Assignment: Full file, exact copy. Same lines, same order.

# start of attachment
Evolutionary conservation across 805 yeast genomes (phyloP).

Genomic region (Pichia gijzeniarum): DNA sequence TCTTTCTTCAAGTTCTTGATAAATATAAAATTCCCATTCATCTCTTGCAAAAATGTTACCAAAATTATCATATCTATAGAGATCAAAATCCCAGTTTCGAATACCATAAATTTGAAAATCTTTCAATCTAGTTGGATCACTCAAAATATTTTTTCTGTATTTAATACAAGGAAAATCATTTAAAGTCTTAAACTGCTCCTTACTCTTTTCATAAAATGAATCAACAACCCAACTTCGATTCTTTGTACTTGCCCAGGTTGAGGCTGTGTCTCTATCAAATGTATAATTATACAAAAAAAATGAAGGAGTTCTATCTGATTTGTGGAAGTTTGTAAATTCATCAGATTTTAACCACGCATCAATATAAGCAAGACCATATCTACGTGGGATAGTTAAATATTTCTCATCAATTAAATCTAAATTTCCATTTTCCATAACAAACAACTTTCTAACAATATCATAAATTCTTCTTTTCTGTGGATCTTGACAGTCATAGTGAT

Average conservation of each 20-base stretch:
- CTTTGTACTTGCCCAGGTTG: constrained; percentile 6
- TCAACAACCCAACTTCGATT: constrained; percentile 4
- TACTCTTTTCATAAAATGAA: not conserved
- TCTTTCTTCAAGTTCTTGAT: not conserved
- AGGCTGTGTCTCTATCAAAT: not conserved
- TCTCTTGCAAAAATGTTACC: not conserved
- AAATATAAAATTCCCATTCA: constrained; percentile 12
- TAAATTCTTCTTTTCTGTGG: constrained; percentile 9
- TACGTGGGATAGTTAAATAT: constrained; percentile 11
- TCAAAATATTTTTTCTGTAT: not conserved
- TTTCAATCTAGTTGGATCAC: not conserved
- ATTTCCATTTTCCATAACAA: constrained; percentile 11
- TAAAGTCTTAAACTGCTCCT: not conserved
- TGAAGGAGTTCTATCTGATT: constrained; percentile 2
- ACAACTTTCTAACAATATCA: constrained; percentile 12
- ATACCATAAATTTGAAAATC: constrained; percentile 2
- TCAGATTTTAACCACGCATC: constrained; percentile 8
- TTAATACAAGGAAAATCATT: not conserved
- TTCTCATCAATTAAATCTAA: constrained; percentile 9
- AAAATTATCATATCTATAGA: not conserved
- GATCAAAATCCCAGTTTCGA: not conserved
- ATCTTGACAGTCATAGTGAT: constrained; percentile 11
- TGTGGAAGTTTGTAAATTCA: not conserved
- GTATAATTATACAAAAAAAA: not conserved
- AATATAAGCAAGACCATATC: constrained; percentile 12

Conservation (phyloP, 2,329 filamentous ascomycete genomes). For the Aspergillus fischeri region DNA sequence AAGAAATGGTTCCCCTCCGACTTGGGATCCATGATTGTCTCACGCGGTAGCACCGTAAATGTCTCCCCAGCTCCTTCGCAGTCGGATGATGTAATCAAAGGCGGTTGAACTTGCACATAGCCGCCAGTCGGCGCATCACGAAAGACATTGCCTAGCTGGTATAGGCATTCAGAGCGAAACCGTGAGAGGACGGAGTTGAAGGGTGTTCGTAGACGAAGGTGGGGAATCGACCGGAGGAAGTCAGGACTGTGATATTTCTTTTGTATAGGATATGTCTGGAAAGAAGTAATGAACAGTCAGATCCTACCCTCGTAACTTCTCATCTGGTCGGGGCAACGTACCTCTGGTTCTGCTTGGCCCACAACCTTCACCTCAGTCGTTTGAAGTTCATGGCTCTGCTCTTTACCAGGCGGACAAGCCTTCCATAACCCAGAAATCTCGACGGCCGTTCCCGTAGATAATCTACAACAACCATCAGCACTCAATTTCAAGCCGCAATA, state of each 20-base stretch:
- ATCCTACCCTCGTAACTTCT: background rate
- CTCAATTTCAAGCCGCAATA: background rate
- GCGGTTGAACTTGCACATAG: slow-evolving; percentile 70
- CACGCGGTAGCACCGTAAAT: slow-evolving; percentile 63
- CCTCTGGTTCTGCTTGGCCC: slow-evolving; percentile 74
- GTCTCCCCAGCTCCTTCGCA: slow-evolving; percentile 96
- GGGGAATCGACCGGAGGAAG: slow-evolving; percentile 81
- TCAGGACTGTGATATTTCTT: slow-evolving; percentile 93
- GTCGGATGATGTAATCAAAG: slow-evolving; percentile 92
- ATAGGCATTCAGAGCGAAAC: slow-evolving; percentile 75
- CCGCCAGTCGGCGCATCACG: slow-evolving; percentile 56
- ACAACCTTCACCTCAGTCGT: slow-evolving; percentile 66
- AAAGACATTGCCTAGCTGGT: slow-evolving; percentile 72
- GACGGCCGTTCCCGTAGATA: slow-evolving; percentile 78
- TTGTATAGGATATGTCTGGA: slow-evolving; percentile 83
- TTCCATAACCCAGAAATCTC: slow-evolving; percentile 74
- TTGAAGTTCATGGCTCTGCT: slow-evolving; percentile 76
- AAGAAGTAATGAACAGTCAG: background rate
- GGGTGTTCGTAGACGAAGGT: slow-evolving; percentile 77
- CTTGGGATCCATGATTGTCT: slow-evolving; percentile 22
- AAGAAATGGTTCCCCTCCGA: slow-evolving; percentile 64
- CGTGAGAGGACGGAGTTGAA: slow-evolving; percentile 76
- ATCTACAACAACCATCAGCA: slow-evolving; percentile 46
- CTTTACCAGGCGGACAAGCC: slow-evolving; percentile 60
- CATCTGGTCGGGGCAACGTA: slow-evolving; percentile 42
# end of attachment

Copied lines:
Evolutionary conservation across 805 yeast genomes (phyloP).

Genomic region (Pichia gijzeniarum): DNA sequence TCTTTCTTCAAGTTCTTGATAAATATAAAATTCCCATTCATCTCTTGCAAAAATGTTACCAAAATTATCATATCTATAGAGATCAAAATCCCAGTTTCGAATACCATAAATTTGAAAATCTTTCAATCTAGTTGGATCACTCAAAATATTTTTTCTGTATTTAATACAAGGAAAATCATTTAAAGTCTTAAACTGCTCCTTACTCTTTTCATAAAATGAATCAACAACCCAACTTCGATTCTTTGTACTTGCCCAGGTTGAGGCTGTGTCTCTATCAAATGTATAATTATACAAAAAAAATGAAGGAGTTCTATCTGATTTGTGGAAGTTTGTAAATTCATCAGATTTTAACCACGCATCAATATAAGCAAGACCATATCTACGTGGGATAGTTAAATATTTCTCATCAATTAAATCTAAATTTCCATTTTCCATAACAAACAACTTTCTAACAATATCATAAATTCTTCTTTTCTGTGGATCTTGACAGTCATAGTGAT

Average conservation of each 20-base stretch:
- CTTTGTACTTGCCCAGGTTG: constrained; percentile 6
- TCAACAACCCAACTTCGATT: constrained; percentile 4
- TACTCTTTTCATAAAATGAA: not conserved
- TCTTTCTTCAAGTTCTTGAT: not conserved
- AGGCTGTGTCTCTATCAAAT: not conserved
- TCTCTTGCAAAAATGTTACC: not conserved
- AAATATAAAATTCCCATTCA: constrained; percentile 12
- TAAATTCTTCTTTTCTGTGG: constrained; percentile 9
- TACGTGGGATAGTTAAATAT: constrained; percentile 11
- TCAAAATATTTTTTCTGTAT: not conserved
- TTTCAATCTAGTTGGATCAC: not conserved
- ATTTCCATTTTCCATAACAA: constrained; percentile 11
- TAAAGTCTTAAACTGCTCCT: not conserved
- TGAAGGAGTTCTATCTGATT: constrained; percentile 2
- ACAACTTTCTAACAATATCA: constrained; percentile 12
- ATACCATAAATTTGAAAATC: constrained; percentile 2
- TCAGATTTTAACCACGCATC: constrained; percentile 8
- TTAATACAAGGAAAATCATT: not conserved
- TTCTCATCAATTAAATCTAA: constrained; percentile 9
- AAAATTATCATATCTATAGA: not conserved
- GATCAAAATCCCAGTTTCGA: not conserved
- ATCTTGACAGTCATAGTGAT: constrained; percentile 11
- TGTGGAAGTTTGTAAATTCA: not conserved
- GTATAATTATACAAAAAAAA: not conserved
- AATATAAGCAAGACCATATC: constrained; percentile 12

Conservation (phyloP, 2,329 filamentous ascomycete genomes). For the Aspergillus fischeri region DNA sequence AAGAAATGGTTCCCCTCCGACTTGGGATCCATGATTGTCTCACGCGGTAGCACCGTAAATGTCTCCCCAGCTCCTTCGCAGTCGGATGATGTAATCAAAGGCGGTTGAACTTGCACATAGCCGCCAGTCGGCGCATCACGAAAGACATTGCCTAGCTGGTATAGGCATTCAGAGCGAAACCGTGAGAGGACGGAGTTGAAGGGTGTTCGTAGACGAAGGTGGGGAATCGACCGGAGGAAGTCAGGACTGTGATATTTCTTTTGTATAGGATATGTCTGGAAAGAAGTAATGAACAGTCAGATCCTACCCTCGTAACTTCTCATCTGGTCGGGGCAACGTACCTCTGGTTCTGCTTGGCCCACAACCTTCACCTCAGTCGTTTGAAGTTCATGGCTCTGCTCTTTACCAGGCGGACAAGCCTTCCATAACCCAGAAATCTCGACGGCCGTTCCCGTAGATAATCTACAACAACCATCAGCACTCAATTTCAAGCCGCAATA, state of each 20-base stretch:
- ATCCTACCCTCGTAACTTCT: background rate
- CTCAATTTCAAGCCGCAATA: background rate
- GCGGTTGAACTTGCACATAG: slow-evolving; percentile 70
- CACGCGGTAGCACCGTAAAT: slow-evolving; percentile 63
- CCTCTGGTTCTGCTTGGCCC: slow-evolving; percentile 74
- GTCTCCCCAGCTCCTTCGCA: slow-evolving; percentile 96
- GGGGAATCGACCGGAGGAAG: slow-evolving; percentile 81
- TCAGGACTGTGATATTTCTT: slow-evolving; percentile 93
- GTCGGATGATGTAATCAAAG: slow-evolving; percentile 92
- ATAGGCATTCAGAGCGAAAC: slow-evolving; percentile 75
- CCGCCAGTCGGCGCATCACG: slow-evolving; percentile 56
- ACAACCTTCACCTCAGTCGT: slow-evolving; percentile 66
- AAAGACATTGCCTAGCTGGT: slow-evolving; percentile 72
- GACGGCCGTTCCCGTAGATA: slow-evolving; percentile 78
- TTGTATAGGATATGTCTGGA: slow-evolving; percentile 83
- TTCCATAACCCAGAAATCTC: slow-evolving; percentile 74
- TTGAAGTTCATGGCTCTGCT: slow-evolving; percentile 76
- AAGAAGTAATGAACAGTCAG: background rate
- GGGTGTTCGTAGACGAAGGT: slow-evolving; percentile 77
- CTTGGGATCCATGATTGTCT: slow-evolving; percentile 22
- AAGAAATGGTTCCCCTCCGA: slow-evolving; percentile 64
- CGTGAGAGGACGGAGTTGAA: slow-evolving; percentile 76
- ATCTACAACAACCATCAGCA: slow-evolving; percentile 46
- CTTTACCAGGCGGACAAGCC: slow-evolving; percentile 60
- CATCTGGTCGGGGCAACGTA: slow-evolving; percentile 42